“Usually I have an idea, and almost immediately it’s narrated to me by a character, and I also hear language when I’m writing it."
Talking with Lauren Oliver
Lauren Oliver has written in different genres and for different age levels. She’s written series and stand-alone books. Her latest projects add to her literary diversity as she’s just finished the first in a realistic teen fiction series called PANIC and is now working on her first adult book. They’ll both come out next year. REQUIEM, the last of her futuristic YA Delirium series and latest publication, is being filmed by Fox for a pilot of the series. She’s published everything but picture books. Oliver laughs at the thought of that one missing format. Actually, she’s co-written one with a friend and is considering what to do with it. “My agent says then I’ll have my readers from cradle to grave.”
How does she manage to move so gracefully between genres and generations? “I’m so uninterested in categories. I’m happy to do any book that grips me. Both my publisher and agent encourage me not to stick to one category, and I love having that freedom,” says Oliver. “I read so broadly, and I think that influences how I write.”
Not only does Oliver read and write widely, she writes deeply. For example, the Delirium series is set in a futuristic society that outlaws love, and Oliver plumbs the depths of what that means. “I wanted to write about the many ways love manifests and becomes complicated in all relationships. How might your feelings betray you? What if somebody you depend on disappears?” Oliver executes these themes elegantly, embedding them in the three books with fast-moving plots.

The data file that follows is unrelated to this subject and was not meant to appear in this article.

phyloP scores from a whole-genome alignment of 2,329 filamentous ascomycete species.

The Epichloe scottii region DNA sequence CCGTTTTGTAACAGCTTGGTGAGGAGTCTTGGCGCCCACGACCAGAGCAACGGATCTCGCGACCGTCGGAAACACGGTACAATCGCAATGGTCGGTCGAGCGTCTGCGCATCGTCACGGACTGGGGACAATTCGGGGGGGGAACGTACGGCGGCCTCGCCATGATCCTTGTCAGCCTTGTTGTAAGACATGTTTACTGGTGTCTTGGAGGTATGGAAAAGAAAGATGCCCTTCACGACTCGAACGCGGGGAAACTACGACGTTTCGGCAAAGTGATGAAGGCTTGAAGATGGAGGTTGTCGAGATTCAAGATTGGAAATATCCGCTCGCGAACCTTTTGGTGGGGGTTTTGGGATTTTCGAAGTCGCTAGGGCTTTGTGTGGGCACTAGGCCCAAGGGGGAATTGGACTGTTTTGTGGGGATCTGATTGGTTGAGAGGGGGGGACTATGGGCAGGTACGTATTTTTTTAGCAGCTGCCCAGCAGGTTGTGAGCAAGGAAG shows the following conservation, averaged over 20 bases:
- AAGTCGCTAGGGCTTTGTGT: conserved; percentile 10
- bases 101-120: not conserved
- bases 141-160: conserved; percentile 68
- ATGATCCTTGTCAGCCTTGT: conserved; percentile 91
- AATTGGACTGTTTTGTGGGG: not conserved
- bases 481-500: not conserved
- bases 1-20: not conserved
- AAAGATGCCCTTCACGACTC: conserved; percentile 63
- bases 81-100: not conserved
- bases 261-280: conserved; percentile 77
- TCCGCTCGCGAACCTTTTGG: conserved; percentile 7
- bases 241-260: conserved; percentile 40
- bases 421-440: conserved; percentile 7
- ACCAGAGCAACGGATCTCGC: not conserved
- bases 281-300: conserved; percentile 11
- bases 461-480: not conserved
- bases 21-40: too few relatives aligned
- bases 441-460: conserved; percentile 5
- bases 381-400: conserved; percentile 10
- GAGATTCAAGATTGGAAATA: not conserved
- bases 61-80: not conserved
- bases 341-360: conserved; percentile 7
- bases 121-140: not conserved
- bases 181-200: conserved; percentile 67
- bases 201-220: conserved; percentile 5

One of the unexpected pleasures Oliver found in writing the Delirium series came when she met Sarah Drew, the narrator of all the books. “She’s done an amazing job, and we’ve become quite friendly. We met because she was about to record, and she reached out to me. We talked and talked at length about the books. I think she and I are interested in many of the same themes, and we have the same impressions of the characters and their reactions to the books’ themes. We were really copacetic.” Generally, Oliver never rereads or listens to her books. “Every time I do that I find places I could have edited, or done better.” Because of her friendship with Sarah, she may now listen to at least some, “just to hear her recording.”
Oliver does quite a bit of listening to her characters. “Usually I have an idea, and almost immediately it’s narrated to me by a character, and I also hear language when I’m writing it. They say writing is a socially acceptable form of schizophrenia.” She’s particular about rhythms and dialogues. “Dialogue is so tricky. When I read, I take note of dialogue that’s done well and not done well. I treat my writing very seriously. It’s my passion, but it’s also my job, so I spend a lot of time thinking about craft.”
Oliver is now applying something she learned from her Delirium experience as she works on an untitled middle grade series. “It’s kind of a secret; all of the books will be released at the same time.” This creative process occurred as the Delirium books were released one at a time. “Nowadays there’s an expectation that you communicate with your fans online, which I love to do. But when you make yourself available to them, you also make yourself available to a constant barrage of suggestions, critiques, and criticism--some of it cruel. And it’s really important as a writer that you make your decisions based on what’s good for the book, not just on what will please an audience.”--Susie Wilde